In Ghana, about 3.5 million cases of malaria are recorded each year. Urban poor residents particularly have a higher risk of malaria mainly due to poor housing, low socio-economic status and poor sanitation. Alternative treatment for malaria (mainly African traditional/herbal and/or self-medication) is further compounding efforts to control the incidence of malaria in urban poor communities. This study assesses factors associated with seeking alternative treatment as the first response to malaria, relative to orthodox treatment in three urban poor communities in Accra, Ghana.
This cross-sectional study was conducted in three urban poor localities in Accra, Ghana among individuals in their reproductive ages (15–59 years for men and 15–49 years for women). The analytic sample for the study was 707. A multinomial regression model was used to assess individual, interpersonal and structural level factors associated with treatment-seeking for malaria.
Overall, 31% of the respondents sought orthodox treatment, 8% sought traditional/herbal treatment and 61% self-medicated as the first response to malaria. At the bivariate level, more males than females used traditional/herbal treatment and self-medicated for malaria. The results of the regression analysis showed that current health insurance status, perceived relative economic standing, level of social support, and locality of residence were associated with seeking alternative treatment for malaria relative to orthodox treatment.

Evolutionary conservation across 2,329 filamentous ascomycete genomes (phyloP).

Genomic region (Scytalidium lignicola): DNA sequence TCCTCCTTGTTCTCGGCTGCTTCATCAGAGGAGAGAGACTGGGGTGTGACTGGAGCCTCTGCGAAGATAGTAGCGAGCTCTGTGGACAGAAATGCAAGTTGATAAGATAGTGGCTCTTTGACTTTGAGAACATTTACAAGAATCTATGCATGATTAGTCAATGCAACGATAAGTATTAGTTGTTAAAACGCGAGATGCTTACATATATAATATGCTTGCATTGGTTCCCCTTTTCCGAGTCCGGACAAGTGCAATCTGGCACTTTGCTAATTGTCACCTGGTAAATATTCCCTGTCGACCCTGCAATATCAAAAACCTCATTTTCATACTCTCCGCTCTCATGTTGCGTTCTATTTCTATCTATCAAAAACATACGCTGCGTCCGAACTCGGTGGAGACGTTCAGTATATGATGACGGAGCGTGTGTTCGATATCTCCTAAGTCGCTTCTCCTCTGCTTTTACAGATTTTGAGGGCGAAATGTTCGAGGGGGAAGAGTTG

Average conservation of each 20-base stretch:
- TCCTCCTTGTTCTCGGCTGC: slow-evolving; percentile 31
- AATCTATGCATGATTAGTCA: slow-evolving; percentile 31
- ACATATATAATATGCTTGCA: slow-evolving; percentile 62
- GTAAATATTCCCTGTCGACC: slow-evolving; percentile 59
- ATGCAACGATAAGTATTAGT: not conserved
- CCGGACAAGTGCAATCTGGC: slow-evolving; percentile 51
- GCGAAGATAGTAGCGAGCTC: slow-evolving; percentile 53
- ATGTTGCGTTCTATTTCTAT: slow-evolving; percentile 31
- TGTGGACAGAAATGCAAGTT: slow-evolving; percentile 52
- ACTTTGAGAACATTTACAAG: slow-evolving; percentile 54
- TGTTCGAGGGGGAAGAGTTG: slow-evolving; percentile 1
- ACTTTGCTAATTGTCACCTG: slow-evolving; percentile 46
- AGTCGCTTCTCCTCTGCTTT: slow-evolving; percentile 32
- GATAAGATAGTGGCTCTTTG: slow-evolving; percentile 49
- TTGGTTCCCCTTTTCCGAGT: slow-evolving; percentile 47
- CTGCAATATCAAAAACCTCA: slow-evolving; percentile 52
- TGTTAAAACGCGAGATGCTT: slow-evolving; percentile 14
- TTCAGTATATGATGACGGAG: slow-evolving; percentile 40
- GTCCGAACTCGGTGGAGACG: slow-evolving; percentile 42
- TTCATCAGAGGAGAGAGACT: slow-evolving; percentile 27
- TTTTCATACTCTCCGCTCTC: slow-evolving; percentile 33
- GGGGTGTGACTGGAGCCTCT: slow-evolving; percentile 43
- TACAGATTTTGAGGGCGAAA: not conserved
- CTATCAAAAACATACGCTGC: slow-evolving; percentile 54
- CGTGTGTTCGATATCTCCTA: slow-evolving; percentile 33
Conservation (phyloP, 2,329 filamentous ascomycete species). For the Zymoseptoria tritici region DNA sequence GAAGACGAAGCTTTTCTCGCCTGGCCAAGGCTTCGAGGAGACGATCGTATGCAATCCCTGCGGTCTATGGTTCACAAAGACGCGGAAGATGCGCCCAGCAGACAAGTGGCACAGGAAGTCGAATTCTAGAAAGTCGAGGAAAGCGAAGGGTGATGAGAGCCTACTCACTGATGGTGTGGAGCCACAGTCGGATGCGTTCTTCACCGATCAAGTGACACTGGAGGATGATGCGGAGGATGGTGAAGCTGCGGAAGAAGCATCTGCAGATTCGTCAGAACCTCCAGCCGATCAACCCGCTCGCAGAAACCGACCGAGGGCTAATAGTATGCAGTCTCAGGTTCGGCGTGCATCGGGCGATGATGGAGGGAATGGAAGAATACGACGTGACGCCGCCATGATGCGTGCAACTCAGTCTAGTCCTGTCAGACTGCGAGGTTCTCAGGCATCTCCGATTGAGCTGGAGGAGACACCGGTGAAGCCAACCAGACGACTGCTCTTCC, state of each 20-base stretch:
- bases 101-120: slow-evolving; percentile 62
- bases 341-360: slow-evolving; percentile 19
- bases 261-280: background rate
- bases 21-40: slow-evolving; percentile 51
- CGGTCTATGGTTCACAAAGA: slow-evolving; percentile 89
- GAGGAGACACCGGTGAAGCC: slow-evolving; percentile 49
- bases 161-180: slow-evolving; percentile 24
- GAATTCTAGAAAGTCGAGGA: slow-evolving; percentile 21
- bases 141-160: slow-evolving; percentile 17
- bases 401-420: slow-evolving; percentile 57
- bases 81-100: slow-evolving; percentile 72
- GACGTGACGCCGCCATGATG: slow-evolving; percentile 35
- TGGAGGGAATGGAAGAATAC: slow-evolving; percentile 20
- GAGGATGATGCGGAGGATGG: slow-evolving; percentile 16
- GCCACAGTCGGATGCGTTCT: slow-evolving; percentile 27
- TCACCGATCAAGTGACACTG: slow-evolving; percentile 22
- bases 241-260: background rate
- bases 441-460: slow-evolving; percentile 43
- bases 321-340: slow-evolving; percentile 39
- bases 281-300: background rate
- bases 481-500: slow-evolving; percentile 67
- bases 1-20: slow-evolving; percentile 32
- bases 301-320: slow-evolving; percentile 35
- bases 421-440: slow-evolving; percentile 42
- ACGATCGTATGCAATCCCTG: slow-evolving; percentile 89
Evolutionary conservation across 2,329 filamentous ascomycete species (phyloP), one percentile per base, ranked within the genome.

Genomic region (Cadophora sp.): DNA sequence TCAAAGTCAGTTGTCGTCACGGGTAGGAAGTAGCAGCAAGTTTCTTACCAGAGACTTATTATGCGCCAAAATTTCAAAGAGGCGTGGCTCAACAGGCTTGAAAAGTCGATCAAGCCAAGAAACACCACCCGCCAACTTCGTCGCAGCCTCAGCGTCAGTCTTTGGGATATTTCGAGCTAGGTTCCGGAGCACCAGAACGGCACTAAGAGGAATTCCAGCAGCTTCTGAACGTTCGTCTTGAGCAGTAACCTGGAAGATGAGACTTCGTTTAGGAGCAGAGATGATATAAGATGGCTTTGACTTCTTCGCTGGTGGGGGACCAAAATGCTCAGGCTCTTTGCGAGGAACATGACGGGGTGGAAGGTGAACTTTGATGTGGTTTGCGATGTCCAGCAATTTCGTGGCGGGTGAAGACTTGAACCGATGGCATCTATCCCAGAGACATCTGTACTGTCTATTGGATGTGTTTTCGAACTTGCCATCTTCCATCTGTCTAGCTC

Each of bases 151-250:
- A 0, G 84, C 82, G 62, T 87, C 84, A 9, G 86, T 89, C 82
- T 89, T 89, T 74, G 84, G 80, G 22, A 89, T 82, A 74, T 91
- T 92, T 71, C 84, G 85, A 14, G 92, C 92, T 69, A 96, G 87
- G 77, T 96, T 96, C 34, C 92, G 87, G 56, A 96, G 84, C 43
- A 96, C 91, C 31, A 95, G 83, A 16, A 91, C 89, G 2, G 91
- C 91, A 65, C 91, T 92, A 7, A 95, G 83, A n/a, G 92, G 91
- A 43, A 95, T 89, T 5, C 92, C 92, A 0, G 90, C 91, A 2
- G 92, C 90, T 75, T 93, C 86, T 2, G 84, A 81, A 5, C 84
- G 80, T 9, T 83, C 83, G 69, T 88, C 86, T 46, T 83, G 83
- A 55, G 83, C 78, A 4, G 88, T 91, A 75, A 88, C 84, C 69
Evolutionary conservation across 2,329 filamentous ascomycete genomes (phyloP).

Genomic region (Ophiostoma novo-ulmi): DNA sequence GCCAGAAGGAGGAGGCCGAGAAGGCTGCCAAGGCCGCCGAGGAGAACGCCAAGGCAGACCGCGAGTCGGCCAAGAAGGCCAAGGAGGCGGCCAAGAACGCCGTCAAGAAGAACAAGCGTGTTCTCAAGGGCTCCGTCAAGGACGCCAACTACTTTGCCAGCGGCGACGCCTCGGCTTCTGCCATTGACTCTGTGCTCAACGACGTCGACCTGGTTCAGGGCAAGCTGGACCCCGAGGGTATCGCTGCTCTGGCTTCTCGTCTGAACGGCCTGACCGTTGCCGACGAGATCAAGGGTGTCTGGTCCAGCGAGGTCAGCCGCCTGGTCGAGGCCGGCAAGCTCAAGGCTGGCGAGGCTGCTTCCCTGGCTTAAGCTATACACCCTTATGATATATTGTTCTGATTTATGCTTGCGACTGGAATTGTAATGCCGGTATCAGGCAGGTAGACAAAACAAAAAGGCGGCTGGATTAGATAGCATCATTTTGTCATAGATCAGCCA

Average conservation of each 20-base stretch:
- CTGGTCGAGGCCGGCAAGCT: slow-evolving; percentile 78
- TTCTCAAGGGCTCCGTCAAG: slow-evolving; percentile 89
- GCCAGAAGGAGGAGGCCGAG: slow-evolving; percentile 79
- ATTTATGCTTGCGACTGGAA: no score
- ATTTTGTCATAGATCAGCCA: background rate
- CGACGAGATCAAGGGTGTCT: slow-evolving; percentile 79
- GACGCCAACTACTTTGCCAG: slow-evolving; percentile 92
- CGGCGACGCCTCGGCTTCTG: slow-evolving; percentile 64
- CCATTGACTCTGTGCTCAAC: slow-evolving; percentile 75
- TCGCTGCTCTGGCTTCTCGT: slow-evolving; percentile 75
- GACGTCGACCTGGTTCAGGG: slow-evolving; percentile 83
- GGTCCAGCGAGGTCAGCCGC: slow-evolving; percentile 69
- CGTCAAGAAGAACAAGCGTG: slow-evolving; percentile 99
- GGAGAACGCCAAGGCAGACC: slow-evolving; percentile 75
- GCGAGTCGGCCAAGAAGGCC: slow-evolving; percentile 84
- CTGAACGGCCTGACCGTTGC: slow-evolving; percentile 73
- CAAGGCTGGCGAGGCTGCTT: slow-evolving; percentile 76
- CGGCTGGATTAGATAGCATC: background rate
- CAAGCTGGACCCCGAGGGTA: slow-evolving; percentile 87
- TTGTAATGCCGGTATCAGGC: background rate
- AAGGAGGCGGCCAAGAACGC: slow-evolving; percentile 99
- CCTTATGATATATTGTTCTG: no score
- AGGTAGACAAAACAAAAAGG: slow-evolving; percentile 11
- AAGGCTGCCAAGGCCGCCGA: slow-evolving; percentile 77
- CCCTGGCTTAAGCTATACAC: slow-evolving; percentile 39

The findings show that many urban poor residents in Accra self-medicate as the first response to malaria. Additionally, individuals who were not enrolled in a health insurance scheme, those who perceived they had a low economic standing, those with a high level of social support, and locality of residence were significantly associated with the use of alternative treatment for malaria. Multi-level strategies should be employed to address the use of alternative forms of treatment for malaria within the context of urban poverty.